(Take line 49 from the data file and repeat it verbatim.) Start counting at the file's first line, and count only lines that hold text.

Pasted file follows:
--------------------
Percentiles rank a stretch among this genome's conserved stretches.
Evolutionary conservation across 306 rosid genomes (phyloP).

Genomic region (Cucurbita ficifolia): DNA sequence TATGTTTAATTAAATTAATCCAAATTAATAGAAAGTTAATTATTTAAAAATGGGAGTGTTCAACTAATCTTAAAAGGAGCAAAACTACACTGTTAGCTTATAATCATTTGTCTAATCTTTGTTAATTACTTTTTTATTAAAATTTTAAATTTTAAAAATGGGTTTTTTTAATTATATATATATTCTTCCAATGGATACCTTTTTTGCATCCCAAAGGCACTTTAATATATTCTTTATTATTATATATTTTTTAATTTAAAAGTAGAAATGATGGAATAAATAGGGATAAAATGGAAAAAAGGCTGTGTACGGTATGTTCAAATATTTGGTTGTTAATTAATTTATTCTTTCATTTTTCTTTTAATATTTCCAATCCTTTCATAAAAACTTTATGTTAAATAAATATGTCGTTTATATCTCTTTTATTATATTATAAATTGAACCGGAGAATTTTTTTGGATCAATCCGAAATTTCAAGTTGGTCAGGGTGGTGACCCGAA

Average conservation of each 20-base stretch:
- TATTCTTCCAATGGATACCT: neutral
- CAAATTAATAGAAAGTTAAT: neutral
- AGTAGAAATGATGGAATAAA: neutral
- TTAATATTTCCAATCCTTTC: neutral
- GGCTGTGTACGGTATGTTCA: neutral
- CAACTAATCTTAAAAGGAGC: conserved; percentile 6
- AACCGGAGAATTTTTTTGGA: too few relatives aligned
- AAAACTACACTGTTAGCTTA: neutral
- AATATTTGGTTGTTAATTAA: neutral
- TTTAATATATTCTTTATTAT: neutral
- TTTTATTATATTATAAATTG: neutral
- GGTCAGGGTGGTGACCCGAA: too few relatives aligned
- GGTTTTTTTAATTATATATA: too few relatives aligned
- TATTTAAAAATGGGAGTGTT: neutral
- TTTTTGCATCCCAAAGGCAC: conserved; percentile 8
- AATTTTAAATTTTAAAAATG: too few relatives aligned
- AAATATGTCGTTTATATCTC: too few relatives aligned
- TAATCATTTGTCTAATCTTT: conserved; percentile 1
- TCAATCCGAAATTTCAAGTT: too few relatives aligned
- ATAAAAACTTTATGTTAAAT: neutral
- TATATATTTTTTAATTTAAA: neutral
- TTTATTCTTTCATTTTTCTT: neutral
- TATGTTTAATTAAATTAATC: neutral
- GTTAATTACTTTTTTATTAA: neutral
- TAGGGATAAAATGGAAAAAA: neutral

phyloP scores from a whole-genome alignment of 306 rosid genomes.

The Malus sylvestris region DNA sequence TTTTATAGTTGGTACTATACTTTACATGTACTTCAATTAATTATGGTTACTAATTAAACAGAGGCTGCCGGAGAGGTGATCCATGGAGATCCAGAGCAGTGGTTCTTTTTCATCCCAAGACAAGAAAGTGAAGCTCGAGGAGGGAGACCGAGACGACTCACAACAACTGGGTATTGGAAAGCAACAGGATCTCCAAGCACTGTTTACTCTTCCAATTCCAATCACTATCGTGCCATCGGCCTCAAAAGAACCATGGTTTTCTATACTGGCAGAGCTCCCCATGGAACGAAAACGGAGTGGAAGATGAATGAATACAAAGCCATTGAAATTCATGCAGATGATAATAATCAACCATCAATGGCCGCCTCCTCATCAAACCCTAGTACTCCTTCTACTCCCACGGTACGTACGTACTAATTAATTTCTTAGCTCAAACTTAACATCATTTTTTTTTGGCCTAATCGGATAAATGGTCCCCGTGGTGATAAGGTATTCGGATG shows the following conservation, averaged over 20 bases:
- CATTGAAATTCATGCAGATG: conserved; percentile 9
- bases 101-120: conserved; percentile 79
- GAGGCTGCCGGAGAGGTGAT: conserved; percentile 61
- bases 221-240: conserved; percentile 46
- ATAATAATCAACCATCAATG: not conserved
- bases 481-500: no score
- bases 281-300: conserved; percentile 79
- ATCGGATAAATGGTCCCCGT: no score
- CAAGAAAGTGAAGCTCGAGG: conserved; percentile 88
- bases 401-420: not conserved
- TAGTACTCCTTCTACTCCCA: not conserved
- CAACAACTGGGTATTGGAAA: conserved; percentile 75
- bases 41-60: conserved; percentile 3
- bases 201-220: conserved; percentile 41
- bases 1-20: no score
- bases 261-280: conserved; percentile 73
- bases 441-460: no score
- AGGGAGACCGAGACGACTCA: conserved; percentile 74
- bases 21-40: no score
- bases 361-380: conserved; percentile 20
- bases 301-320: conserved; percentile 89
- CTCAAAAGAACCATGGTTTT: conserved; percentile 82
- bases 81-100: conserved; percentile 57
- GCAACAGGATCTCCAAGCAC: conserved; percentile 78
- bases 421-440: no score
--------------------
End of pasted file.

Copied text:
- AGGGAGACCGAGACGACTCA: conserved; percentile 74